Nothing remains of the Romanesque church except the fine S doorway, one of the best in Cornwall.
The place name is entirely English and Henderson asserts that the parish probably did not exist before the Norman Conquest; from about which time the manor of Kilkhampton is supposed to have belonged to the Grenville family, who also held the manor of Bideford in Devon. Richard de Grenville is known to have endowed the monastery of Neath in Glamorganshire, where the family had been granted land, and it seems likely that one of the de Grenvilles was also the patron of a fine church at Kilkhampton, presumably built from new in the second quarter of the 12thc, of which the doorway remains. In 1237 the church became a holding of Tewkesbury Abbey.
The doorway is of four orders, all carved each about 0.30 m in width and recessed by 0.15 m. The doorway is probably not in its original position, as the Norman aisle would have been narrower than the present one built in the 19thc. It may even have been at the W end of the church.
The inner order has nook shafts with bulbous bases having carved leaf motifs to their inner corners and a bold torus circle at the bottom of each colonnette; the capitals have similar necks and are carved with, L, with what appears to be a sheaf of wheat with seven fircone-like ears of corn, those at the sides hanging downwards, and, R, upright acanthus leaves with two ears of corn carved on the tops of the inner corner leaves. The arch has lateral chevron mouldings to the soffit, an angle roll and 13 and one half beak heads each on a separate voussoir, and most holding rings or straight objects in their beaks. The half beakhead is bottom L. The imposts, as on all the orders, are plain with cavetto beneath.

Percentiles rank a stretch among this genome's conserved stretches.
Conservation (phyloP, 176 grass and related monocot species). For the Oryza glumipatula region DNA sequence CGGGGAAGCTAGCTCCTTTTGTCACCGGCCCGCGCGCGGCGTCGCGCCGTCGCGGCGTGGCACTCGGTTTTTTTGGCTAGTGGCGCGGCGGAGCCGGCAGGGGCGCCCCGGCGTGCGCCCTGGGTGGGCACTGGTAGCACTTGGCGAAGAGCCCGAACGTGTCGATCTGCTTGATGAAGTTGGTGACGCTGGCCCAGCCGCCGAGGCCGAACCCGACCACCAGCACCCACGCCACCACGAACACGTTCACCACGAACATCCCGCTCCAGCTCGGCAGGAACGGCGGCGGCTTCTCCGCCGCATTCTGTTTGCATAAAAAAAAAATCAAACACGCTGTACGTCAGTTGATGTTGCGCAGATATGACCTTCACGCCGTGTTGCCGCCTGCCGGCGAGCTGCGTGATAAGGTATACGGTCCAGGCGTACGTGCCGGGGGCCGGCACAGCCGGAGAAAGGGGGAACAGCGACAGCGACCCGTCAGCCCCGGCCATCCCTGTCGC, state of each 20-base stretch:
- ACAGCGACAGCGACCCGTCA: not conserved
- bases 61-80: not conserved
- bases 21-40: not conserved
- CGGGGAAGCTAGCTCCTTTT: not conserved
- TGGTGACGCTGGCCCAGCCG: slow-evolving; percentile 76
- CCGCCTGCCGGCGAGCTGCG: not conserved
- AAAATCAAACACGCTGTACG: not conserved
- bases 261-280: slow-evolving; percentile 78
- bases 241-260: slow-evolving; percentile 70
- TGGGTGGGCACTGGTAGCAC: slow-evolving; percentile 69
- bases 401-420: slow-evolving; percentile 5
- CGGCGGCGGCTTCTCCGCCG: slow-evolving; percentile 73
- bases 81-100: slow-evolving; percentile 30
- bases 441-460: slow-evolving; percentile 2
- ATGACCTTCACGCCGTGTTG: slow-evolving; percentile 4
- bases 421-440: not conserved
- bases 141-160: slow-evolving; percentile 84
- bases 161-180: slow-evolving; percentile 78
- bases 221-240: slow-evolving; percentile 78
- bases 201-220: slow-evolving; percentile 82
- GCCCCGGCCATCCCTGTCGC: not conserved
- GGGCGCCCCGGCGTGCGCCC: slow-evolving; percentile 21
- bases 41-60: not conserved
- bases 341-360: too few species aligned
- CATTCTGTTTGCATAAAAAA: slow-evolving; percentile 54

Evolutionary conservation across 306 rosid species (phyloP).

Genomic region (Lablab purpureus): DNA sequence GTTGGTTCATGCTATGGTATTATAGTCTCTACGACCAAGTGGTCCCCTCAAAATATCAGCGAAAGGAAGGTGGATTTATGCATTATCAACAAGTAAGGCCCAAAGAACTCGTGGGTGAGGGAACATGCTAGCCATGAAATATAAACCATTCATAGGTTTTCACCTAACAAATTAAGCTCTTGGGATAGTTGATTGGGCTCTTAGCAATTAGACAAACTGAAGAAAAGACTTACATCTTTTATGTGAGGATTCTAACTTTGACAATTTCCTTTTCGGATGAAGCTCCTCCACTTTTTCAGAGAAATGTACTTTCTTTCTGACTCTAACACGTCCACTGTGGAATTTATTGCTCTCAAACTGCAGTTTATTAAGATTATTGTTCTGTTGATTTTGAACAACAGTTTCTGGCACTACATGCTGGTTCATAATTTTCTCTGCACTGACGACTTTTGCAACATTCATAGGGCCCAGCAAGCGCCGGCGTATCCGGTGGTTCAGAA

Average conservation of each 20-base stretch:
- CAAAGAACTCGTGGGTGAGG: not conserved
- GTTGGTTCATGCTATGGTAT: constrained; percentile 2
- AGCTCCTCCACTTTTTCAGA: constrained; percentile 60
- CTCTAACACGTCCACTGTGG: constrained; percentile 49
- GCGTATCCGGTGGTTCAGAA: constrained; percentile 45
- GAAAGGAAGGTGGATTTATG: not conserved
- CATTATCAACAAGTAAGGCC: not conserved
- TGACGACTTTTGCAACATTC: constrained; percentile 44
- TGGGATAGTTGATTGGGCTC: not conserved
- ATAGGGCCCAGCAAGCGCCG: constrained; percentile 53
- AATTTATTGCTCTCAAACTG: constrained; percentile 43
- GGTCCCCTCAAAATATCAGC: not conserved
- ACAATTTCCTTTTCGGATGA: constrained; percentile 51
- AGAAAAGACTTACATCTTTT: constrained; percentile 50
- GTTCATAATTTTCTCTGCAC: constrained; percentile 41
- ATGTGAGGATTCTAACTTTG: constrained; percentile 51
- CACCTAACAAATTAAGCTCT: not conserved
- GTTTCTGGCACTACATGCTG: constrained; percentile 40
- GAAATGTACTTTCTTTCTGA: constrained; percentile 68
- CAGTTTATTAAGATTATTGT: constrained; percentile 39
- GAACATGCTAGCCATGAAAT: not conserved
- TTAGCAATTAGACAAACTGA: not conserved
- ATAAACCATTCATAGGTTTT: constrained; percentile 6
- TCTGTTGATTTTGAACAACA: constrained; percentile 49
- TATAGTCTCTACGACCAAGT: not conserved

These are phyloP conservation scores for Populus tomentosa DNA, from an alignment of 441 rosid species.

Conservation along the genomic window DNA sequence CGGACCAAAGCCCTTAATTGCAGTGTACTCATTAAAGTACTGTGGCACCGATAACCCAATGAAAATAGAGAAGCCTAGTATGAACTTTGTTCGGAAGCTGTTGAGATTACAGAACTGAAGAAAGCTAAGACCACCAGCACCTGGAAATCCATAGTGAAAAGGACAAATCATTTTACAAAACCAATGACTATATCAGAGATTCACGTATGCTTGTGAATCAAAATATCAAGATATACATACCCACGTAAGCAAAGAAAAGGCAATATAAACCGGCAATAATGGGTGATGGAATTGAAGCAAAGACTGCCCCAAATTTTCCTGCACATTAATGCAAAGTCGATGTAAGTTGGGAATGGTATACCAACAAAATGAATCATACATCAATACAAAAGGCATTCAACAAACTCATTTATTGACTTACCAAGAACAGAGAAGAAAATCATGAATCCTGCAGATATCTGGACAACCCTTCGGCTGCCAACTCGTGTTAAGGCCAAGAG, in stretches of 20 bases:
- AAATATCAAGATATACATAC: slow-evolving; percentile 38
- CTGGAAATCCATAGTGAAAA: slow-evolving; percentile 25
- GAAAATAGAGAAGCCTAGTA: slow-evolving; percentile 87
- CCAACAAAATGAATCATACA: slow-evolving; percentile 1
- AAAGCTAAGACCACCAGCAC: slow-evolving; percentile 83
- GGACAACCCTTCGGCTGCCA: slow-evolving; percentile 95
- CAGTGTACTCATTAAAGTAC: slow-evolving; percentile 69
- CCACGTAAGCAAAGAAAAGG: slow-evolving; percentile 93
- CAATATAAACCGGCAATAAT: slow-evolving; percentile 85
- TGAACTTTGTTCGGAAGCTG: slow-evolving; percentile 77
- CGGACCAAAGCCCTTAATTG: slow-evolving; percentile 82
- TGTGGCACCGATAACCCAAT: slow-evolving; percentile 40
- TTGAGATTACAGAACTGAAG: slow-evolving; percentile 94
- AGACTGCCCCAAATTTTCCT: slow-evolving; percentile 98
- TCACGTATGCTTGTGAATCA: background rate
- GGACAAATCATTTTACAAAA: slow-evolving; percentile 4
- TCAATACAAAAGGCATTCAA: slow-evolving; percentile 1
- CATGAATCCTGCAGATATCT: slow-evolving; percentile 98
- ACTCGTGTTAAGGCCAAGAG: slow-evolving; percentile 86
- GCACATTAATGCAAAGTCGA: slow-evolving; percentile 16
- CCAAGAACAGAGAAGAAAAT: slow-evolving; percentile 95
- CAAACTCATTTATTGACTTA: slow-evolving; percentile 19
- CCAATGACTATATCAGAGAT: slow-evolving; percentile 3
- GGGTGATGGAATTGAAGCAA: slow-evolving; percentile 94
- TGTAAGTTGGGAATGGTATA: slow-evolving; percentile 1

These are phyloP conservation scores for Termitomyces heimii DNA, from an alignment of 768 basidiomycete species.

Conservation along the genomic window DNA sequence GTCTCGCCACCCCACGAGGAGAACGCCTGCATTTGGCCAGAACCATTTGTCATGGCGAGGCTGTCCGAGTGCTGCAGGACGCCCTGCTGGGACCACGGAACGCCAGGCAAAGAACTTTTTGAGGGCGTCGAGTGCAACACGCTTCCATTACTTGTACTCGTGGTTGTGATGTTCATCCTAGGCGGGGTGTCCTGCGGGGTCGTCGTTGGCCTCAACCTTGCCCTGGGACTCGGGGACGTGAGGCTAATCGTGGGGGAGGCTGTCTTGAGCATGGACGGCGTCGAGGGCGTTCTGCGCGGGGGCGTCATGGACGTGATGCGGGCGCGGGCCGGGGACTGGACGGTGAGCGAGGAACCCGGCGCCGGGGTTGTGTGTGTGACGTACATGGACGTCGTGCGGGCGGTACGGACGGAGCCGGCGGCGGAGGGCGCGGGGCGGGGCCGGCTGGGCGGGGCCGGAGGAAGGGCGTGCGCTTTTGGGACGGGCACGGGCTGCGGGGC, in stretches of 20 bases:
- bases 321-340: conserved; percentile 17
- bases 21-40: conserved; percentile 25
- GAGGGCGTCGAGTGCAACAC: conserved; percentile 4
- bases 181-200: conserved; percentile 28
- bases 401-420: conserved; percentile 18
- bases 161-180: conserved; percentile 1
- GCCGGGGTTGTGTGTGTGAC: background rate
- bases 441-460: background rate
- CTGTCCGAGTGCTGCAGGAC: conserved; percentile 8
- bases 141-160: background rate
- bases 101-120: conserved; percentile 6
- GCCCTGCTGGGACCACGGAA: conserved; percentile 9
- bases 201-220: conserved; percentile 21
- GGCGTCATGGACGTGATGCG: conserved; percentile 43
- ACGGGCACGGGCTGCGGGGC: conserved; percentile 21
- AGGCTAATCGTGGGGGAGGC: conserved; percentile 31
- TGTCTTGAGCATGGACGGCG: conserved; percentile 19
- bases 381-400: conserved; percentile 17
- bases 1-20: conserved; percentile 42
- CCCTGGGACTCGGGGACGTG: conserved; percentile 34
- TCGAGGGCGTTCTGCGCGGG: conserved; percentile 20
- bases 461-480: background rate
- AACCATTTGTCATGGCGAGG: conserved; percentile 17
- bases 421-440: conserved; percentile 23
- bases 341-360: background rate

The third order has colonnettes with bulbous bases like the inner order, but more damaged; the L capital is similar to the inner order R, but has more wheat ears interspersed with the upright leaves, and is defaced in its upper part; the R capital is carved with five schematic trees with pinecone like tops very like the inner L capital (where the arrangement indicates corn); the arch has point to point chevron with "nail heads" in between on the angle. In this order, each of the colonnettes is flanked by two thin shafts.
The fourth order has bases and colonnettes as before; the L capital is carved with three upright spatulate leaves separated by wheat ears; above these are ribbed double swags in the same position as the shields on a scalloped capital; the R capital bears two human masks one facing S and one W; the arch has lateral face chevron, an angle roll, and a shallow convex moulding to the soffit.
C. Henderson, The Cornish Church Guide (London 1925), 95-96.
A Complete Parochial History of Cornwall, Vol. 2 (Truro and London 1868), 369-70
N. Pevsner and E. Radcliffe, The Buildings of England: Cornwall, 2nd ed (Harmondsworth 1970), 85.
E H Sedding, Norman Architecture in Cornwall, (London, 1909), 172-76, pls. 77 and 78.